By: Adam Richman
Publisher: Rodale Books
Publication Date: November 2010
Reviewed by: Ellen Feld
Review Date: November 14, 2010
Part memoir, part travelogue, and part study of culinary anthropology, America the Edible is an enjoyable look at nine cities spread across the country through their history, culture, and yes, their food.
Richman begins by giving a brief overview of his life, how he became so enraptured with food, and how/why he kept a diary of food/restaurants that form the basis of this book.
The nine cities featured in America the Edible are: Los Angeles, Honolulu, Brooklyn, St. Louis, Cleveland, Austin, San Francisco, Portland (Maine), and Savannah. Los Angeles apparently holds a special place for Richman as the city is featured twice - in the first and last chapters.
If you're looking for a recipe book, this isn't it. While there are a few recipes spread throughout (guacamole, anybody?) this is a memoir of Richman's travels and the restaurants he discovered. A quote that says a lot about his philosophy is shared in the introduction, "...it has always been the context, the companionship, all the wonderful ancillary bips and bops that have shaped the excellence of the meal. Food on its own can do only so much to be transportive; it's when you add the seasoning provided by a loved (or loathed) one...that a meal becomes truly memorable (for better or worse)." (pg. ix) And that's exactly what this book is - a recollection of friends, acquaintances, and events that surrounded each meal. The stories are fairly "fluffy" and lighthearted, but if you're not a fan of Adam Richman, you may find much of the retelling dull. It should be noted that there is frequent use of obscenities sprinkled throughout the text.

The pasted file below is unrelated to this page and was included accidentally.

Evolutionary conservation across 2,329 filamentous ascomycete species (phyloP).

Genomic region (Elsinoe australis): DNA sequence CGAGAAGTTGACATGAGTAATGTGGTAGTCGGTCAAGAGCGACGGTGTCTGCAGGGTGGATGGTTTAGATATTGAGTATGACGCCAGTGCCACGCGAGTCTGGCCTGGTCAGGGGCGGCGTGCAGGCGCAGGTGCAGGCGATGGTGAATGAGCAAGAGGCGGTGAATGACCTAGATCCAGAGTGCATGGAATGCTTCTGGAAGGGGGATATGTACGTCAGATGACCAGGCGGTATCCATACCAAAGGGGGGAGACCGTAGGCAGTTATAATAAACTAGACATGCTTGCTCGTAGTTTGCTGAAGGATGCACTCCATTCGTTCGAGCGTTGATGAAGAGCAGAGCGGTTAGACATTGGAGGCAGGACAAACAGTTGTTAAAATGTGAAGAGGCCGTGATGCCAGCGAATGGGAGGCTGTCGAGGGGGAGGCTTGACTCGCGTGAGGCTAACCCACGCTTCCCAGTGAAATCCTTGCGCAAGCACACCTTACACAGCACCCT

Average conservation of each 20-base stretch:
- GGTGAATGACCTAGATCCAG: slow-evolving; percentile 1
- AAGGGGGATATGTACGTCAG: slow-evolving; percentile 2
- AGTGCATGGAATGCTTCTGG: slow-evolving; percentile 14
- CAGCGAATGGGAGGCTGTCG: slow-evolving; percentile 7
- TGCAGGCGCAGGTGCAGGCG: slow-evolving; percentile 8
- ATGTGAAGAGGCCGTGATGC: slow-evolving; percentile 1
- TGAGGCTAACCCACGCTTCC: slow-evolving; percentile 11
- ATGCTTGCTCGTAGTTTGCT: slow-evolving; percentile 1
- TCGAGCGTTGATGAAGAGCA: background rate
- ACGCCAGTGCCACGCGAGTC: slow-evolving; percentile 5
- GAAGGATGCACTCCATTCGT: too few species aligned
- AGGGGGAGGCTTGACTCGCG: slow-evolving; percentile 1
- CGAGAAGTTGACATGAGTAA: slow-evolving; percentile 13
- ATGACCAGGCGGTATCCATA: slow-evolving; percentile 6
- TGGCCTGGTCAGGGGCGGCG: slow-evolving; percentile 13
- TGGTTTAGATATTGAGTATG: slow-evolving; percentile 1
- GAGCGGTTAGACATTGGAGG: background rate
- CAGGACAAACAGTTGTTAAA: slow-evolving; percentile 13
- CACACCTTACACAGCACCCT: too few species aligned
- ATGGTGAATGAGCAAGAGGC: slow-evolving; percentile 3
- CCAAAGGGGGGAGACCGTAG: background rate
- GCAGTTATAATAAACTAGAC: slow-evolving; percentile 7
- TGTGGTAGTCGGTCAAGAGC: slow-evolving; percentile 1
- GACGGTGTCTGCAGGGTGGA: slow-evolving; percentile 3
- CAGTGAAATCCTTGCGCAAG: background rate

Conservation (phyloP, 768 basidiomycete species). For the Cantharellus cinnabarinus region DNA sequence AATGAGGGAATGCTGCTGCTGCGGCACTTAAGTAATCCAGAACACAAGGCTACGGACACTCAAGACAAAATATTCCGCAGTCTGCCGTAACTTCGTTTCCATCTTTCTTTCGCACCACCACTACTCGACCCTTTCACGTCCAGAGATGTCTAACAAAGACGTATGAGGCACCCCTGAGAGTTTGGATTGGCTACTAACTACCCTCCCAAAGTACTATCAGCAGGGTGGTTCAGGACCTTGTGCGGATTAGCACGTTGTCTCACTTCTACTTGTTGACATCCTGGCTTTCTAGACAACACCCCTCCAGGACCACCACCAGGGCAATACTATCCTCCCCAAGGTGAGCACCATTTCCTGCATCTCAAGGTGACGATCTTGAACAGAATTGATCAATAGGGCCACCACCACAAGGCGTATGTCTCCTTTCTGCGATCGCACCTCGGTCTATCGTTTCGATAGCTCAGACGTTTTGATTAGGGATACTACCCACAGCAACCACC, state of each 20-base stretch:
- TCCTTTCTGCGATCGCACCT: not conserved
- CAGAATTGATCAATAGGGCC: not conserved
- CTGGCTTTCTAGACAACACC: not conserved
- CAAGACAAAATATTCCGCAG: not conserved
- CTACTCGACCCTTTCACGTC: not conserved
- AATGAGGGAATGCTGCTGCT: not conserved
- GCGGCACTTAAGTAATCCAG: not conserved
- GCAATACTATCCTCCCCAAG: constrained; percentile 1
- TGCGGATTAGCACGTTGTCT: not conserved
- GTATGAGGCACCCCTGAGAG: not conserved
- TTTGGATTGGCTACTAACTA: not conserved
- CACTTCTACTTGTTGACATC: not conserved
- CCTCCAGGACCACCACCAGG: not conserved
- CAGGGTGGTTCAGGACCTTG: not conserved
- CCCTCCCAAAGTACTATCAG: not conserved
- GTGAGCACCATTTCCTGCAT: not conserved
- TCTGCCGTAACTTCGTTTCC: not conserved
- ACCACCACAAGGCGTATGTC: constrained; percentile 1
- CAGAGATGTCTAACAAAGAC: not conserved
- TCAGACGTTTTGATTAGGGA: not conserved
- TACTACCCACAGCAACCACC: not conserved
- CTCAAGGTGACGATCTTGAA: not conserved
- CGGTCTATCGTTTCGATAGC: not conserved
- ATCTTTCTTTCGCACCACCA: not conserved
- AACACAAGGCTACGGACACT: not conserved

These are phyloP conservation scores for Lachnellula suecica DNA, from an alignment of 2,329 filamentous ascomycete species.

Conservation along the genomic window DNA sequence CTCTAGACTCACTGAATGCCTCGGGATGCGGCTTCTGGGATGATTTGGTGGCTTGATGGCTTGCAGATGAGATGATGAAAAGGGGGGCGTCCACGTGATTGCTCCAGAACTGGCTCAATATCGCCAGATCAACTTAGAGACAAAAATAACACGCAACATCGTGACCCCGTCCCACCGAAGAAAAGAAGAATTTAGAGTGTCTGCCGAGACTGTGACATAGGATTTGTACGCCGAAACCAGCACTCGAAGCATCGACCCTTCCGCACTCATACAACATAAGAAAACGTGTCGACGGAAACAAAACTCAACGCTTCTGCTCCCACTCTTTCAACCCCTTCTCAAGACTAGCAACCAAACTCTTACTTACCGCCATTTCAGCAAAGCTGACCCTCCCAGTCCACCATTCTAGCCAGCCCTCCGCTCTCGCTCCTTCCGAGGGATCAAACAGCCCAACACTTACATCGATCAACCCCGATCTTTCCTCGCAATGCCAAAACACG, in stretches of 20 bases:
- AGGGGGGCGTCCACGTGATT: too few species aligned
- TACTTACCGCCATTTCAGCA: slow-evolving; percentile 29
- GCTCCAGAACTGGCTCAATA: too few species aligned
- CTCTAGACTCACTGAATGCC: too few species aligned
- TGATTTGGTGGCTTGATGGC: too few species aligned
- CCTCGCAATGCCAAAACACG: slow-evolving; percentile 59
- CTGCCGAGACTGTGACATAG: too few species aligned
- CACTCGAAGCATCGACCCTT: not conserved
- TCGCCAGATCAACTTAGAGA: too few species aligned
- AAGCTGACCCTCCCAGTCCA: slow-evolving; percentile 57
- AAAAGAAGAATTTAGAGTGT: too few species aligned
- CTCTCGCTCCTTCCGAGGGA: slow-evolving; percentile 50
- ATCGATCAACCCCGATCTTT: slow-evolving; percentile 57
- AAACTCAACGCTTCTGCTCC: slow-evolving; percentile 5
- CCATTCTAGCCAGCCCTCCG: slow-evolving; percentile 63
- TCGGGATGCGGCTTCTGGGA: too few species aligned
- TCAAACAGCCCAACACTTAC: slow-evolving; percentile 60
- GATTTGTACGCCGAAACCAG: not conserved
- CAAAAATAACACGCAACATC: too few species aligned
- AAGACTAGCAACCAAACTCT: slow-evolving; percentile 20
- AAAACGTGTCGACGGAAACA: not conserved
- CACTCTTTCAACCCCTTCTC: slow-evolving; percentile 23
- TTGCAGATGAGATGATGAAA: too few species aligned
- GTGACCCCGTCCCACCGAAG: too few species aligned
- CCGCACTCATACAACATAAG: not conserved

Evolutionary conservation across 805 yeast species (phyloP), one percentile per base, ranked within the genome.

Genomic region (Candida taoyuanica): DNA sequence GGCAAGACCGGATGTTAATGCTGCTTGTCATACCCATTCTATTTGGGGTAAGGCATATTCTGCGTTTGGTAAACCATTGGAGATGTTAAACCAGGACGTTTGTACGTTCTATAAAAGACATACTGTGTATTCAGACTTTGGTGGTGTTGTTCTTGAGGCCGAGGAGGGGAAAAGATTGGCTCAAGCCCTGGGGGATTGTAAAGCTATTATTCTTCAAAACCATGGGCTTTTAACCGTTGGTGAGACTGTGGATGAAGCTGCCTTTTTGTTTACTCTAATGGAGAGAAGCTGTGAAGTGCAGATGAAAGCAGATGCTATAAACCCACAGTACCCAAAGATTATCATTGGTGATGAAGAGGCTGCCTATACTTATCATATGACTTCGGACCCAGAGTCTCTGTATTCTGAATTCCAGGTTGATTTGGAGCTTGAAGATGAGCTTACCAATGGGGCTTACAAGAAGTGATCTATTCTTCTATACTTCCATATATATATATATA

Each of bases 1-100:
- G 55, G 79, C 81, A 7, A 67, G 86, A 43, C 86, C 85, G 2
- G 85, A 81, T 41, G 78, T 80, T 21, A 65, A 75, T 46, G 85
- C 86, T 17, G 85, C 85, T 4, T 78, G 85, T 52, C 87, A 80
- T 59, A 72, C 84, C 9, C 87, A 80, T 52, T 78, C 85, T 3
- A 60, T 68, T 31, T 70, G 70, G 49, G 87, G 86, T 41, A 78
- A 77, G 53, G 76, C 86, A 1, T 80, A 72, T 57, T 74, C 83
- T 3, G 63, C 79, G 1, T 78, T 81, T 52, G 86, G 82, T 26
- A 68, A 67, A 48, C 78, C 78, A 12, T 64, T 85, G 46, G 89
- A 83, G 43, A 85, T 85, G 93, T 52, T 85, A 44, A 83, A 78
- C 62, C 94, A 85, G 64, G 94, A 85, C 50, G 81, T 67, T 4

While the book is a bit disjointed, the author settles down and is at his best when he describes his meals. I could smell the succulent sauces, fresh from the oven breads, and marinated meats that are then slow roasted whiffing up from the pages. Yum. "The crusty tear of fresh, hot French bread gave way to the rich juiciness of the beef and the nuttiness of the pungent blue cheese, and the onion compote was a jamlike sweet counterpoint to the intense, savory burger." (pg. 242)
Quill says: Fans of Man v. Food as well as those who enjoy food-themed travelogues, should enjoy this culinary tale.